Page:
Birdman vows 'bigger, better' dive
CALAIS, France -- An Austrian extreme sports fanatic is reported to be planning further daredevil exploits after he became the first human to fly across the English Channel without an aircraft.
Felix Baumgartner made the dive Thursday, jumping from an aircraft above the English port of Dover and landing near Calais six minutes and 22 seconds later with crowds, including journalists from across Europe, on hand to greet him.
Sarah Christofi, spokeswoman for the event sponsors Red Bull, told the Press Association: "Felix is feeling pretty good and he is pretty happy. He says he's got things in the pipeline, which includes a wing, and will be bigger and better."
Clad in a specially designed suit and fitted with carbon-fiber gliding wings, Baumgartner, who calls himself "God of the Skies" covered a distance of 35 kilometers (20 miles) during his flight, reaching speeds of up to 200 kilometers an hour.
Jumping from an altitude of 9,000 meters (30,000 feet), close to the height of Mount Everest, he also had to carry oxygen and special breathing apparatus to cope with the thin air.
"I made it which is great," said "Fearless Felix," aged 34, who started parachuting as a teenager before taking up the extreme sport of BASE jumping.
"It's pretty cold up there. I still can feel nothing."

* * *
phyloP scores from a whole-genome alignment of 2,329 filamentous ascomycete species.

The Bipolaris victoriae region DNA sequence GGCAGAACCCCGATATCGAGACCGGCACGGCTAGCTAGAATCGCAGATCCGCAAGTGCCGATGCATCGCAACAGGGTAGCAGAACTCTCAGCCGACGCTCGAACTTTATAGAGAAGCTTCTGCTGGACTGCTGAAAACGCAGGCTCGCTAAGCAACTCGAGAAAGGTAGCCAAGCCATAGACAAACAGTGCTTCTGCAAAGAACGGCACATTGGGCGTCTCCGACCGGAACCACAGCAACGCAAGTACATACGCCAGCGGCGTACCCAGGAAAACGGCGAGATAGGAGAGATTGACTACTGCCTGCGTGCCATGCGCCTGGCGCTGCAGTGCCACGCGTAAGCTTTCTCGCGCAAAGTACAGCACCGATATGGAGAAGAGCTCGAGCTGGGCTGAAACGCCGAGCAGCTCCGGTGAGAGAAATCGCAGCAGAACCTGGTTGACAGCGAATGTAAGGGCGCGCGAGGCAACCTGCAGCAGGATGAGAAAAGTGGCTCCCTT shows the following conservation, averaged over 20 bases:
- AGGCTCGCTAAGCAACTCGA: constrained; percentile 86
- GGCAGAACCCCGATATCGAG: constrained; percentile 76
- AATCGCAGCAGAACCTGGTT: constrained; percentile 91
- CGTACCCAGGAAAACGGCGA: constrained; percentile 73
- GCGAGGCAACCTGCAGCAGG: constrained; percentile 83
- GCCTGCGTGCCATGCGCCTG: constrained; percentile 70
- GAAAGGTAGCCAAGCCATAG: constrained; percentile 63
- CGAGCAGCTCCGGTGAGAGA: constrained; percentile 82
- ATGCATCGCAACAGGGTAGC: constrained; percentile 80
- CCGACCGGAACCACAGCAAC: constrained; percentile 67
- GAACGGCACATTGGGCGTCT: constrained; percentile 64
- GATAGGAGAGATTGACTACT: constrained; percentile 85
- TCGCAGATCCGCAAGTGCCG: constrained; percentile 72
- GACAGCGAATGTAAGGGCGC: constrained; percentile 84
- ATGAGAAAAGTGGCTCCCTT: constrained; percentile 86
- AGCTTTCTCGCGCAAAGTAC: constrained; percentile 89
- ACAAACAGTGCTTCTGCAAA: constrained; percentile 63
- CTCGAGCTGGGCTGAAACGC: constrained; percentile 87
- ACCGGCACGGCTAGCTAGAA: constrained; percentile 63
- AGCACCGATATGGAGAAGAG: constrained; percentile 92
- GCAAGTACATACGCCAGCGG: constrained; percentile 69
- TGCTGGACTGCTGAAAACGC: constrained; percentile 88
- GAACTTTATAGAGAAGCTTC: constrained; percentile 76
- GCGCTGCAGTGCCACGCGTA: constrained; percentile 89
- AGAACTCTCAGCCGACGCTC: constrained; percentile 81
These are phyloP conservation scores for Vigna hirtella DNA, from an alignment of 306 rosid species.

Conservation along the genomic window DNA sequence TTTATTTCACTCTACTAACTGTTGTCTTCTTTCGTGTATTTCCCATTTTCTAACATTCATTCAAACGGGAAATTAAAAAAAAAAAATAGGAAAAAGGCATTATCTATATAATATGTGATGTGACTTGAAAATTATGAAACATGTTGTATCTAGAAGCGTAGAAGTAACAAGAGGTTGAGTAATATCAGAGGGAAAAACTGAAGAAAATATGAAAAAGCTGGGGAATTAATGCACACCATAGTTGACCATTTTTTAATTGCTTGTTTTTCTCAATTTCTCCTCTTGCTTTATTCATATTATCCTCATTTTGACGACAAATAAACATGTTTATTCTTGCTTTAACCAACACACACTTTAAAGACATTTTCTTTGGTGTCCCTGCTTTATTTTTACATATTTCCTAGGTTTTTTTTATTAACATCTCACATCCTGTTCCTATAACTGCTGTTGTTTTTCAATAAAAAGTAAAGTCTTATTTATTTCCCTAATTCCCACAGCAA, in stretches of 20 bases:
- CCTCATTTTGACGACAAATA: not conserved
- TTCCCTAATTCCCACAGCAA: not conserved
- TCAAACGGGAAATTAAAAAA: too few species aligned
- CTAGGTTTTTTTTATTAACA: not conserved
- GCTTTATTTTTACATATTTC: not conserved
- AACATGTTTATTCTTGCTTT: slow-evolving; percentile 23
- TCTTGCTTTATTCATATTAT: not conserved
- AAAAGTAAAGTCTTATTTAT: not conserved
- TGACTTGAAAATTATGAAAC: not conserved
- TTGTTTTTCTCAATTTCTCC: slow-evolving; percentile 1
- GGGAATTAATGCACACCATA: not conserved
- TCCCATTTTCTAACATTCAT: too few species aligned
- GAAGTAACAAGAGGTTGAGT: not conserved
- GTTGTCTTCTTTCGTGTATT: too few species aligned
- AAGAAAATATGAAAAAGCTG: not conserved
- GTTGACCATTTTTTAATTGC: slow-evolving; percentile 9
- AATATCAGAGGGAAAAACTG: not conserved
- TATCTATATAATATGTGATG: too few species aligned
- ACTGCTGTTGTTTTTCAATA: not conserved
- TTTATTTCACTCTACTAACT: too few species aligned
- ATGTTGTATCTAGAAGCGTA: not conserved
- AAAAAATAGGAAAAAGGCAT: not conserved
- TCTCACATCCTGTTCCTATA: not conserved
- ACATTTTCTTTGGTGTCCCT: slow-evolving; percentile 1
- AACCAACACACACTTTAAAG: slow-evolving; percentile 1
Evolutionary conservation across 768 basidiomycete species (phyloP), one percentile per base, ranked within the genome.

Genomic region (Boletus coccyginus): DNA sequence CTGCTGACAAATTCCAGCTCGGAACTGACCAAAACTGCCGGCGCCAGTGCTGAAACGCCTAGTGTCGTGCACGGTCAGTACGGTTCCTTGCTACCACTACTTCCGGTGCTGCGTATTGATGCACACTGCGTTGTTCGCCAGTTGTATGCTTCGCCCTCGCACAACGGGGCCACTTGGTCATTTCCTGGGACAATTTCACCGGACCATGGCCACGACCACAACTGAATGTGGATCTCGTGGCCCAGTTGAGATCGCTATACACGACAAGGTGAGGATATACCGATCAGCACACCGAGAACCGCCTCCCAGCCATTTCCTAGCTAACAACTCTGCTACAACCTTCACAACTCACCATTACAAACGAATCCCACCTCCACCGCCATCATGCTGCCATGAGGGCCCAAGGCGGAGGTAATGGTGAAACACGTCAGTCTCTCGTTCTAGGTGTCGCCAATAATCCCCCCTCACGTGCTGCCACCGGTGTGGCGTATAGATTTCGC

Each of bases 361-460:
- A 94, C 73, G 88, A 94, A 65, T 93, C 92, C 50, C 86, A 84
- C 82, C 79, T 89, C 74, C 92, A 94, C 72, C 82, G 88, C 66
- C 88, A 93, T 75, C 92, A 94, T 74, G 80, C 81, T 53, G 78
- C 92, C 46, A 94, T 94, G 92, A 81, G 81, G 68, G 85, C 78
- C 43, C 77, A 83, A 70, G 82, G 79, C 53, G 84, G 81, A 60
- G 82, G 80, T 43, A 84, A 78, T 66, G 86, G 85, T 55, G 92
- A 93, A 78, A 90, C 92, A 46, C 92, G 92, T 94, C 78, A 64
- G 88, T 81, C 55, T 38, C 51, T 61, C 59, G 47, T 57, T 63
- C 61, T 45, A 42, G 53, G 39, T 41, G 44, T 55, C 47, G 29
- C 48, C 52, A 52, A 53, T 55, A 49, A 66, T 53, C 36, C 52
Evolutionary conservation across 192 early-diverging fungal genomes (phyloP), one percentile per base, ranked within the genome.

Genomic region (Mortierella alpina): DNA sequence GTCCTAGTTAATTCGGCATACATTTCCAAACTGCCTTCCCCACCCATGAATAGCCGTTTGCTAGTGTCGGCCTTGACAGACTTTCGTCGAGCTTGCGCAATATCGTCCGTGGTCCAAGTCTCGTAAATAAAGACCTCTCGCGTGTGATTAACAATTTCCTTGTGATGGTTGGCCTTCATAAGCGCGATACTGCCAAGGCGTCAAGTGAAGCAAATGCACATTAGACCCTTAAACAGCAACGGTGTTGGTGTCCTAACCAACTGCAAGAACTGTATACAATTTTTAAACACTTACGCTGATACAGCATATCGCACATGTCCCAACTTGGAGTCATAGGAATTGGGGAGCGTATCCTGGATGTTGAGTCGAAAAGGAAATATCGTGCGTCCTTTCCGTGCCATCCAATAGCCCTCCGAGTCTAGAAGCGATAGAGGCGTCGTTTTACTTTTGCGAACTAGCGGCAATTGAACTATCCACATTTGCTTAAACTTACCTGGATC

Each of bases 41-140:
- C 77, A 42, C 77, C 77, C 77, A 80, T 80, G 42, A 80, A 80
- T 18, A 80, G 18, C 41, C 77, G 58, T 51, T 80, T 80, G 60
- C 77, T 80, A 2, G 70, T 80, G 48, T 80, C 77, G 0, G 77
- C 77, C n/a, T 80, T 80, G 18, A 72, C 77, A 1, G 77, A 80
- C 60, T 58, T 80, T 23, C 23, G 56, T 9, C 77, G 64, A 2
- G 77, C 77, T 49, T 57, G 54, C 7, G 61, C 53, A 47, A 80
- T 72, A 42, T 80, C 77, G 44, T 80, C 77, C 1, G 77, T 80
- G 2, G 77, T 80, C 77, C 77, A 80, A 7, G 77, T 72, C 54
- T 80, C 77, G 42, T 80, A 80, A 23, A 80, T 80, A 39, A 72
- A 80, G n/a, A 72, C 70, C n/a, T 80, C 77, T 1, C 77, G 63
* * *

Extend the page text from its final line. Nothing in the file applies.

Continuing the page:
He said cloud cover meant he could not see where he was going and had to follow his two planes across the Channel.
"For the last 2,000m I could see the other side and I knew I was going to make it," he said.
He dubbed his cross-Channel flight Icarus 2 after the mythical figure who came to grief after flying too near the sun, melting the wax holding his wings together.
While in the air, Baumgartner had to keep a grip of the wing -- with a span of 1.8 meters and made of the same special lightweight carbon composite used in Formula One racing cars -- in order to maintain direction.
The flight was made in the early morning to avoid air traffic control problems with commercial airliners.
Red Bull's Christofi said although the exploit was a success "there was a little bit of a problem with the parachute when he was descending."
She added: "He is absolutely fine but one person in the plane came close to passing out because of the lack of oxygen."
The drop plane went beyond the expected altitude of 9,000m because weather conditions allowed it, she added.
In contrast to Baumgartner's six minute journey, Louis Bleriot, the first man to fly across the Channel in an aircraft, took 37 minutes to make his groundbreaking 1909 flight.
Baumgartner has several sky-diving and parachuting records to his name, setting records for the highest and lowest parachute dives in 1999 with jumps from the Petronas Towers in Kuala Lumpur and the statue of Christ in Rio de Janeiro. (Full story)